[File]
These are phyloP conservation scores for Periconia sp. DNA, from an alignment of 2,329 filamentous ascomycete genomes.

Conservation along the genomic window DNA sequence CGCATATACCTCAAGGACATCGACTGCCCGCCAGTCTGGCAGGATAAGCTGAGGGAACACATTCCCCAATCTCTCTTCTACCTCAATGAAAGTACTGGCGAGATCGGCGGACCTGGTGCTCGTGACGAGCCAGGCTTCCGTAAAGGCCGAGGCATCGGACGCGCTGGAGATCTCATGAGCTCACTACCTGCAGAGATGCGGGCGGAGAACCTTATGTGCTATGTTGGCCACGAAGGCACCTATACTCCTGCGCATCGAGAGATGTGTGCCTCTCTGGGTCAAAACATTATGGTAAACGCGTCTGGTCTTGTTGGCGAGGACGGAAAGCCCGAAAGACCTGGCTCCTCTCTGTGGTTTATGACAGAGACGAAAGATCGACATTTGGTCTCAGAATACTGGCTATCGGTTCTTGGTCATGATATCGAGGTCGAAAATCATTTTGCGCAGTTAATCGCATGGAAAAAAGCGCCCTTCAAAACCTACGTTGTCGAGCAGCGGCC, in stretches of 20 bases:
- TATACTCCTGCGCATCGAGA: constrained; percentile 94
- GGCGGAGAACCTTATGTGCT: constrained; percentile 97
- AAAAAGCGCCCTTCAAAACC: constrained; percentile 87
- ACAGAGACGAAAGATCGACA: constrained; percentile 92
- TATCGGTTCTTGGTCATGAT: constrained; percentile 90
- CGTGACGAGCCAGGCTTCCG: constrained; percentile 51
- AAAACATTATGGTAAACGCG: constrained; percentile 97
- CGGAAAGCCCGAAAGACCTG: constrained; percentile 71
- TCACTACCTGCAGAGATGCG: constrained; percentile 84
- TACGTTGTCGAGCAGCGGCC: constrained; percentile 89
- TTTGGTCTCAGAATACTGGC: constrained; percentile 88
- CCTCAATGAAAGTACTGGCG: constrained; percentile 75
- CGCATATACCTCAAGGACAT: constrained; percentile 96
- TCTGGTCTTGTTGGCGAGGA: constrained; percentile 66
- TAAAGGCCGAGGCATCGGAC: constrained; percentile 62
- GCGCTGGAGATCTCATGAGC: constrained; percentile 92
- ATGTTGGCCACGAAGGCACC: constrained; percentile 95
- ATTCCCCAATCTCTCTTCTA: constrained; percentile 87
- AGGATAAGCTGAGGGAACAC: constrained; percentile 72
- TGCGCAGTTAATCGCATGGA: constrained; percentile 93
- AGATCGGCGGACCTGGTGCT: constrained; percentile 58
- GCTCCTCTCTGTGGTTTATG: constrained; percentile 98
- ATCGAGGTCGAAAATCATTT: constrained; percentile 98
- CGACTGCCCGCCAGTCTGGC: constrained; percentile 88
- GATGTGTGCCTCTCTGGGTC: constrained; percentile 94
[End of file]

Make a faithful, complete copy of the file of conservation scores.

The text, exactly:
These are phyloP conservation scores for Periconia sp. DNA, from an alignment of 2,329 filamentous ascomycete genomes.

Conservation along the genomic window DNA sequence CGCATATACCTCAAGGACATCGACTGCCCGCCAGTCTGGCAGGATAAGCTGAGGGAACACATTCCCCAATCTCTCTTCTACCTCAATGAAAGTACTGGCGAGATCGGCGGACCTGGTGCTCGTGACGAGCCAGGCTTCCGTAAAGGCCGAGGCATCGGACGCGCTGGAGATCTCATGAGCTCACTACCTGCAGAGATGCGGGCGGAGAACCTTATGTGCTATGTTGGCCACGAAGGCACCTATACTCCTGCGCATCGAGAGATGTGTGCCTCTCTGGGTCAAAACATTATGGTAAACGCGTCTGGTCTTGTTGGCGAGGACGGAAAGCCCGAAAGACCTGGCTCCTCTCTGTGGTTTATGACAGAGACGAAAGATCGACATTTGGTCTCAGAATACTGGCTATCGGTTCTTGGTCATGATATCGAGGTCGAAAATCATTTTGCGCAGTTAATCGCATGGAAAAAAGCGCCCTTCAAAACCTACGTTGTCGAGCAGCGGCC, in stretches of 20 bases:
- TATACTCCTGCGCATCGAGA: constrained; percentile 94
- GGCGGAGAACCTTATGTGCT: constrained; percentile 97
- AAAAAGCGCCCTTCAAAACC: constrained; percentile 87
- ACAGAGACGAAAGATCGACA: constrained; percentile 92
- TATCGGTTCTTGGTCATGAT: constrained; percentile 90
- CGTGACGAGCCAGGCTTCCG: constrained; percentile 51
- AAAACATTATGGTAAACGCG: constrained; percentile 97
- CGGAAAGCCCGAAAGACCTG: constrained; percentile 71
- TCACTACCTGCAGAGATGCG: constrained; percentile 84
- TACGTTGTCGAGCAGCGGCC: constrained; percentile 89
- TTTGGTCTCAGAATACTGGC: constrained; percentile 88
- CCTCAATGAAAGTACTGGCG: constrained; percentile 75
- CGCATATACCTCAAGGACAT: constrained; percentile 96
- TCTGGTCTTGTTGGCGAGGA: constrained; percentile 66
- TAAAGGCCGAGGCATCGGAC: constrained; percentile 62
- GCGCTGGAGATCTCATGAGC: constrained; percentile 92
- ATGTTGGCCACGAAGGCACC: constrained; percentile 95
- ATTCCCCAATCTCTCTTCTA: constrained; percentile 87
- AGGATAAGCTGAGGGAACAC: constrained; percentile 72
- TGCGCAGTTAATCGCATGGA: constrained; percentile 93
- AGATCGGCGGACCTGGTGCT: constrained; percentile 58
- GCTCCTCTCTGTGGTTTATG: constrained; percentile 98
- ATCGAGGTCGAAAATCATTT: constrained; percentile 98
- CGACTGCCCGCCAGTCTGGC: constrained; percentile 88
- GATGTGTGCCTCTCTGGGTC: constrained; percentile 94